“All for the sake of the children: a woman from Australia lived on wheels for 7 years.”This story will amazed you

When Heather Jones turned 28, she sat behind the wheel of a truck for the first time. Fate led her to become a truck driver to support her young daughters. Leaving her job as a secretary, she embarked on a journey across the roads of Western Australia. Today, at 51, she owns her own transportation company.

In the early ’90s, Heather’s husband left her alone with their young daughters, Kirsty (4 years old) and Chelsea (only 5). While she had a stable job as an accountant in a mining company, her salary was modest, making it challenging to provide a decent life for them. A trucker friend offered her a chance to try her luck as a truck driver, and Heather decided to take on the challenge.

“I can’t even imagine what would have happened to us if my friend hadn’t offered me this job. The salary was much better. And now, I work for myself. That offer completely changed our lives,” recalls Heather. At that time, the concept of female truck drivers was novel, as the field was mainly dominated by men. However, Heather found allies who supported her every step of the way.

She took her young daughters with her on her journeys, even having to equip a small compartment in the truck’s cabin with sleeping spaces, a bathroom, and a refrigerator. The kids learned on the road since they didn’t have the opportunity to attend school. The family lived this way for 7 years.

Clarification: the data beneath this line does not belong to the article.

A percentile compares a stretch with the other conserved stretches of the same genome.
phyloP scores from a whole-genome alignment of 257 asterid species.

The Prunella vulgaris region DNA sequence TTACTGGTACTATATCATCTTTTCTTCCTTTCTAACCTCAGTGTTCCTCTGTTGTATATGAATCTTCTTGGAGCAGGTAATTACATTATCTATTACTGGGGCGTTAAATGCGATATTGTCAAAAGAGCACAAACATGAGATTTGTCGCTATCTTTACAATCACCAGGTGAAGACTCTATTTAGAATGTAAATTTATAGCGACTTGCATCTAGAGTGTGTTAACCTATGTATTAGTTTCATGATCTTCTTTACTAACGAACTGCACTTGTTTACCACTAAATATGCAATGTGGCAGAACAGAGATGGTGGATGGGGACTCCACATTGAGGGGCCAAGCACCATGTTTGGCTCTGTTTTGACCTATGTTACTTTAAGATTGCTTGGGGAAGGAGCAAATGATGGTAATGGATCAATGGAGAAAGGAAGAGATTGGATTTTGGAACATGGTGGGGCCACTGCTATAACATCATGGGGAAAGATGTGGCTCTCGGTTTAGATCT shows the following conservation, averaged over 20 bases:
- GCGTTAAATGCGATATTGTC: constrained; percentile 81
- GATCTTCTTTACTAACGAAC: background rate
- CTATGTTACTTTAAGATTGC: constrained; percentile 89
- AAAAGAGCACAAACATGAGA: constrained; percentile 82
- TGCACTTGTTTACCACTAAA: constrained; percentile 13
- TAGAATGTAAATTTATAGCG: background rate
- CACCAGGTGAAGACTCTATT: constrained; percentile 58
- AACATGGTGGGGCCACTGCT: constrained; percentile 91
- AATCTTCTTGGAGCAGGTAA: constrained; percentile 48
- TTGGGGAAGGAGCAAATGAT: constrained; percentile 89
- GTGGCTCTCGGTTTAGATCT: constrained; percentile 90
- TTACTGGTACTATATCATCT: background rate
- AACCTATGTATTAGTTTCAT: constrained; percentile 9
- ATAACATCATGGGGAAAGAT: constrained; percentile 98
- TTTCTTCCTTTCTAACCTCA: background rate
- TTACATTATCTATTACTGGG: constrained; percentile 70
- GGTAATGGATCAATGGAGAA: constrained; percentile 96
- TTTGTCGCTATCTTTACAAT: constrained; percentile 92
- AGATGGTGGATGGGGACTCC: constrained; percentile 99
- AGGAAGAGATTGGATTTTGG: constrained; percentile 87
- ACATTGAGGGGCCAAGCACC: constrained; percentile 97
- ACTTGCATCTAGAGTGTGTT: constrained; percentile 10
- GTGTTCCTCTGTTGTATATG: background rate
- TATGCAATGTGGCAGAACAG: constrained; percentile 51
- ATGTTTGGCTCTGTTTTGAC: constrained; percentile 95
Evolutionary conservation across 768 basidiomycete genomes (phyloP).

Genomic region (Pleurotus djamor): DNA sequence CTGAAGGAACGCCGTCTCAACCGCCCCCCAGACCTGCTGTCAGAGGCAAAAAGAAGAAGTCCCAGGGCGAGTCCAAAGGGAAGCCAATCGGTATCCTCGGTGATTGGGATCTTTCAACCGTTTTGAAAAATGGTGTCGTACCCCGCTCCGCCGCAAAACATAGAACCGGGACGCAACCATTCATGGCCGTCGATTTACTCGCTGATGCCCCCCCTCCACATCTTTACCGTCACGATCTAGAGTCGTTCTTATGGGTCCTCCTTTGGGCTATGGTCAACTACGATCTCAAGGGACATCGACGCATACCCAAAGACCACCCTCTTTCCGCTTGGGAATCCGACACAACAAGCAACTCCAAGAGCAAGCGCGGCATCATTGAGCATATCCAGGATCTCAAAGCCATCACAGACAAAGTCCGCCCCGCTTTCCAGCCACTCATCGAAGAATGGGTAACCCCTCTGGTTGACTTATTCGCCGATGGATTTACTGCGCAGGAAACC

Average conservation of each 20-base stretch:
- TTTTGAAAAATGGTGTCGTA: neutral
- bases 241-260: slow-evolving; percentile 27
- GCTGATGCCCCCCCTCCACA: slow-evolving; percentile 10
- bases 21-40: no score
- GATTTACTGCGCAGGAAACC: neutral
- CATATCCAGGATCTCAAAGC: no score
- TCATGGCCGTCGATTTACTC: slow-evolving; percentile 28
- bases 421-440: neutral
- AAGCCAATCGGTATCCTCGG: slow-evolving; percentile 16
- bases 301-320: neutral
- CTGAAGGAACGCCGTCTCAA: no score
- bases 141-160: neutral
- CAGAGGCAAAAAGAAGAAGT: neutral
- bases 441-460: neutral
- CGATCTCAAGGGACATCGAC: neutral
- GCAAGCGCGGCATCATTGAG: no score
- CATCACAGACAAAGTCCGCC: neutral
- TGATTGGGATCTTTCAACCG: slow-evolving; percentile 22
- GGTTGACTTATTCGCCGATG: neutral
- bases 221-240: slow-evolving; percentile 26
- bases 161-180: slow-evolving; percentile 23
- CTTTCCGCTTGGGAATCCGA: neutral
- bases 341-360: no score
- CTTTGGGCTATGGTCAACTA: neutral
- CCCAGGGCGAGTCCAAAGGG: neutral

When the girls reached adolescence, they asked their mother to enroll them in school. Heather realized that her children needed their own home and stability. Therefore, she decided to take out a bank loan to invest in her business.

Heather had to overcome many difficulties before getting the loan. Many denied her request due to biases about freight transportation being an unsuitable job for women. Starting her own business wasn’t easy, and she worked day and night to establish the company on solid ground.

Today, at 51, Jones has her own company and a home in Perth. Her adult daughters help her in the family business. Twenty-seven years ago, she left her secretarial job to become a truck driver, and she has no regrets about her choice. Heather Jones has proven by example that a woman can achieve success in any field, even one traditionally considered “masculine.”

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